Divine Love and Wisdom, perhaps Swedenborg’s most philosophical work, has an extensive commentary on God as the infinite, uncreated essence that is the source of the created universe.

Swedenborg’s shorter work The Lord focuses more specifically on Jesus’s incarnation on earth and the reasons for it, including a description of the spiritual age that is now unfolding.

Person to Person: The Gospel of Mark by Paul Vickers is a detailed commentary on the life of Jesus from a Swedenborgian perspective.

A Thoughtful Soul: Reflections from Swedenborg by George Dole is an overview of Swedenborg’s theology that includes a chapter on the nature of God.

http://www.swedenborg.com/

Uses

New Christian Bible StudyNew Christian Bible Study

By Mr. Joseph S. David

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Women in the Wheat Fields, by Charles Caryl Coleman

Uses are the tangible, expressed forms of love to the neighbor. We can think of things we might do to help a neighbor, and we can want to do something to help, but it’s not until we deploy the thoughts and act on our will, that we actually perform a use.

Doing actual useful service completes the trilogy of end, cause, and effect, the action being the effect. Furthermore, we are taught in the doctrines of the New Church that the primary theater for charity is not the giving of alms to various people or causes, though that is important, but to do the job or fill out the office we are in honestly, justly, and industriously as best we can, not because it helps us but because it helps the common good. And because this is what the Lord requires of us.

Heaven is called a kingdom of uses because all angels are busy doing a useful task every day, and angels love it so, because these tasks are perfectly suited to the angel doing them, allowing each angel to delight in what he is doing every day to his or her heart’s content.

One of the key descriptions of heaven in the doctrines is that of a single grand human being, not because of shape but because of function. Modern science has learned a lot about the human body. We can know that we are made up of billions of different kinds of cells, brain cells, muscle cells, bone cells, and on and on, and that all these cells are busy little shops, taking in raw materials from the blood and turning out products the body needs and sending them around. We can see that each cell in our body is analogous to a society of angels, as we are told that there are societies in the provinces of all parts of the body performing the spiritual correspondent of what the various body parts do in an anatomic or physiologic way. So just as our cells all perform uses in our body to keep the whole body healthy and active, so do all angelic societies, and within those individual angels. Thus heaven can continue to exist, grow and perform its uses toward those of us still down here in the material world.

A similar kind of picture, though in a more imperfect way, shows how a political entity, a country, or state, or city can operate with all the various jobs contributing to a vibrant commonwealth, with people trading goods and services and doing all the things that make a community live. But it works better when all the citizens are led internally by love to the neighbor rather than love of self.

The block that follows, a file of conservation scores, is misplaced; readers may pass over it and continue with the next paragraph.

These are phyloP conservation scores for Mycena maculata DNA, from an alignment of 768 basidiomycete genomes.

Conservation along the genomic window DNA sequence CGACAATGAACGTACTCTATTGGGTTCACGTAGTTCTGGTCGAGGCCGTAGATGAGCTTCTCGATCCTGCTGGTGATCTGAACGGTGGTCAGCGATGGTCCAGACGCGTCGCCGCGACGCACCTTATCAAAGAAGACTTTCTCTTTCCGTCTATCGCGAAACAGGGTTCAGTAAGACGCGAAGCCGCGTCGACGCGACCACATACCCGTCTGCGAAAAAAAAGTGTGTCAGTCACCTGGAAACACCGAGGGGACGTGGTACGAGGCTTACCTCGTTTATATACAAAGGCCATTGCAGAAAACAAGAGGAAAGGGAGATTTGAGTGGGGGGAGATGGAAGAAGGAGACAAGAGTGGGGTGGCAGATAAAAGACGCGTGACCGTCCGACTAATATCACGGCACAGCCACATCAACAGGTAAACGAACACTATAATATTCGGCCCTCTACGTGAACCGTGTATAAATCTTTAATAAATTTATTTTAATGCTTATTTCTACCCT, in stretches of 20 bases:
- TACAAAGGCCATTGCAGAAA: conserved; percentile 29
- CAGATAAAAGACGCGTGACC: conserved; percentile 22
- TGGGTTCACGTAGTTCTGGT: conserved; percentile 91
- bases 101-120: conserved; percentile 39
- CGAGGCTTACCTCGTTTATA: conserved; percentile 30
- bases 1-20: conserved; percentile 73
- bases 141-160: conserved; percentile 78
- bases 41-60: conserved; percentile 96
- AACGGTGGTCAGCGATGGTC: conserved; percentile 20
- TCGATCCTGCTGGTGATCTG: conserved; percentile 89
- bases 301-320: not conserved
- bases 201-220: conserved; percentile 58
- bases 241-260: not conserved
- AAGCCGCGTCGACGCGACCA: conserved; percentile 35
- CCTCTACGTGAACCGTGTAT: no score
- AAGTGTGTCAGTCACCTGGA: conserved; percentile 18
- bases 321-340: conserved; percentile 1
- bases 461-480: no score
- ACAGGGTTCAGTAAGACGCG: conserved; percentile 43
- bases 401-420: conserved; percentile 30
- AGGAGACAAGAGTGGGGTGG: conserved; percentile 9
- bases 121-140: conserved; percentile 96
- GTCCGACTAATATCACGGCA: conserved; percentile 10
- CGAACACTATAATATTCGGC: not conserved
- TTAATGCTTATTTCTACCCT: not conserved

(References: Arcana Coelestia 454, 997, 4222, 4984, 7038; Divine Love and Wisdom 65, 213, 297; Heaven and Hell 64, 387, 403; Heaven and Hell 517 [2])

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Does God withdraw from us and test us?

The answer is, “no.” God never withdraws from us – He is always present and loving us. We are however, left in freedom and we can use that freedom to turn away from the Lord if we choose. The Writings for the New Church also teach that when we are going through temptation that the Lord draws even closer to us, but that it can feel like He’s farther away. This is because the closer the Lord is to us, the more freedom we are in, and the more it feels like we are doing things on our own. The bottom line is that God is all loving and ever present. He doesn’t choose to leave us or back away.

“I will never leave you nor forsake you.” Joshua 1:5

DAILY INSPIRATION

“Love and wisdom, apart from usefulness, are only imaginary things. That is, they do not become real unless they are used.”

Apocalypse Revealed 875

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Only One Fountain of Life

Lastchurch - The Eternal PurposeFrom Heaven and Hell ~ Emanuel Swedenborg

Abide in Me and I in you. As the branch cannot bear fruit of itself except it abide in the vine, no more can ye, except ye abide in Me. I am the vine, ye are the branches. He that abideth in Me and I in him, the same bringeth forth much fruit, for without Me, ye can do nothing. John 15:4, 5.

… from that one fountain of life, which is the Lord, nothing proceeds except Divine Good and Divine Truth which affect each one in accordance with the reception. Those who receive them in faith and life find heaven in them, but those who reject and suffocate them turn them into hell, for they turn good into evil and truth into falsity, thus life into death. The fact also that everything of life is from the Lord … all things in the universe have reference to good and truth – the life of a man’s will, which is the life of his love, relating to good, and the life of a man’s understanding, which is the life of his faith, relating to truth. Therefore, since everything good and true comes from above, it follows that so does everything of life.

This being the belief of the angels, they refuse all thanks for the good that they do and are indignant and withdraw if anyone attributes good to them. They are astonished that anyone believes that he is wise from himself or does good from himself. Doing good for one’s own sake they do not call good because it is from self; but doing good for the sake of good, they call good from the Divine, and they say it is this good that makes heaven because this Good is the Lord.

Such spirits as have confirmed themselves during their life in the world in the belief that the good that they do and the truth that they believe are from themselves or are appropriated to them as their own – which is the belief of all who attach merit to good actions and claim righteousness to themselves – are not received into heaven. The angels avoid them, regarding them as stupid and as thieves, stupid because they continually have themselves in view and not the Divine, thieves because they would take away from the Lord that which is His. These are opposed to the faith of heaven that the Divine of the Lord present with the angels makes heaven.

(Heaven and Hell 9-11)
April 26, 2017